A citizens’ rebuttal to the Oct. 25 Daily Tidings column, “Message from Ashland Parks & Recreation Commissioners”:
“APRC unanimously voted at our Aug. 9 meeting to retain all vital programs for low-income seniors.”
Not true. The Ashland Parks and Recreation Commission actually voted to lay off all Senior Center staff and to replace with untrained general recreation staff, which is why all vital programs have not been retained. (e.g. in-home outreach, information and referral, etc.) There was no justified rationale for causing disruption of vital services by laying off all Senior Center staff.
APRC has “responded to public feedback by ensuring no disruption of vital services, by creating an ad hoc committee that provides public participation ...”
Not true. APRC appointed a committee that is not allowing public input at every meeting. Discussion at the first meeting included how to limit public participation to “informed input” only. The meeting was held at The Grove, inaccessible to many seniors, not at the Senior Center.
The Senior Program is “one of the most expensive recreation programs in our system.”
Not true. At $175,000 per year and 2 percent of the APRC’s total budget, the Senior Program is actually the least expensive program in APRC. It is less expensive than the golf course, which projects a $297,000 subsidy, or the Nature Center, which projects a $278,000 subsidy. The balance of the recreation budget includes the swimming pool, skating rink, operation of The Grove, and recreation administration and is not transparent enough to analyze precisely, but it clearly receives a larger subsidy than other APRC programs.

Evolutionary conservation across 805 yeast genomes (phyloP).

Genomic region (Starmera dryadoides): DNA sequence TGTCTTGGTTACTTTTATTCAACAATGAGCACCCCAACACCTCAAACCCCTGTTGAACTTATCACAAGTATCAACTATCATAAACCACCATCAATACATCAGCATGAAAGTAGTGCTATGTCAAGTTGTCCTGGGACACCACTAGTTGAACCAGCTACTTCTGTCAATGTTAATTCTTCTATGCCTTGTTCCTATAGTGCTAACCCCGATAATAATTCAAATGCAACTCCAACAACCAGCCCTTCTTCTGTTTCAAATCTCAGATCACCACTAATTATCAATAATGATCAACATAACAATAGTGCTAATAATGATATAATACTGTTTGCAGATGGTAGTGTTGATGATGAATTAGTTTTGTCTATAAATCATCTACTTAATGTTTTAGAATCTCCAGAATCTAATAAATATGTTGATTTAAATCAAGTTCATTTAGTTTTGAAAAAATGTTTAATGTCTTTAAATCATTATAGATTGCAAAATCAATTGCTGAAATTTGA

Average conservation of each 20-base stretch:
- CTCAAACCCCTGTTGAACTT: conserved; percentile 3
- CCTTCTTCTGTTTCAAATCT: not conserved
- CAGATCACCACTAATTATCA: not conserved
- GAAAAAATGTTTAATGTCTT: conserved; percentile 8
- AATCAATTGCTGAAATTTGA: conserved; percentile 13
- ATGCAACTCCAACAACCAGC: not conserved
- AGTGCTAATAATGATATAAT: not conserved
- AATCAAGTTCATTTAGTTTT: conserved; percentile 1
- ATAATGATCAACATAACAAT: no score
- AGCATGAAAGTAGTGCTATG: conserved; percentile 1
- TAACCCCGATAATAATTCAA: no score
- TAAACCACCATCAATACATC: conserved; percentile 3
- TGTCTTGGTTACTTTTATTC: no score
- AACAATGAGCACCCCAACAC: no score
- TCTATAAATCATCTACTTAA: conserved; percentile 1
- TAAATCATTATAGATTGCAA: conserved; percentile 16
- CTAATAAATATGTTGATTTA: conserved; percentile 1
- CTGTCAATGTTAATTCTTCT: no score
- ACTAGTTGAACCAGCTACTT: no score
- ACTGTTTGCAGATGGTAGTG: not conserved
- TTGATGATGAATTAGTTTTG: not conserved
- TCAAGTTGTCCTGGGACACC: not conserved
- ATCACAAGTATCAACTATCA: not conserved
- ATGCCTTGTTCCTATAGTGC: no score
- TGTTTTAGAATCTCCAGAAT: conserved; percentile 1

“... there had been minimal movement towards ... creative ways to increase revenues”
Not true. The Senior Program manager submitted her own recommendations to the parks director, but they were not considered or even presented to the subcommittee.
“The Senior Program had an advisory board that was not responsible to APRC.”
The Senior Program manager and the recreation superintendent worked together in 2007 to create and define the Senior Program Advisory Board. Through the years meetings were attended by both a parks commissioner and a City Council liaison, as well as the recreation superintendent, and on occasion the parks director.
“Identifying revenue positive programs ... was ... unevaluated”
Huh? The Senior Program staff processed the more than 400 Ashland Low Income Energy Assistance Program, heat assistance and senior utility discount applications that the city received each year. The city did not recognize those services rendered on behalf of the electric funds in their cost accounting. If it did, those Senior Program staff services would be revenue positive. Nevertheless, the Senior Program staff processed those applications without reimbursement because it was an avenue of identifying citizens in need of other information and referrals, which supports the Senior Program mission.
Why would the APRC continually spin the facts and dodge responsibility for our older citizens' needs? It is time for them to restore the proven and robust Senior Program, and bring back the trained, experienced staff.
These five elected commissioners are called to serve the community, not manipulate the decision-making process. They have shown a blatant disregard for public welfare and an appalling condescension toward public input. In fact, the initial decision to approve these recommendations was so egregious that it warrants recall. They have broken the public trust.
For more information go to www.AshlandSOS.com.
The above figures are based on cost recovery rates provided by Mike Gardiner to Sneak Preview in its October 2017 edition and the city of Ashland's final budget documents for fiscal year 2018.
— This opinion was signed by Ashland residents Claudia Ballard, Rebecca Cross, Heidi Gottlieb, Theresa Greer and Sue Wilson on behalf of Ashland Support Our Seniors (SOS), a broad-based group of citizens that came together after the APRC vote on Aug. 9.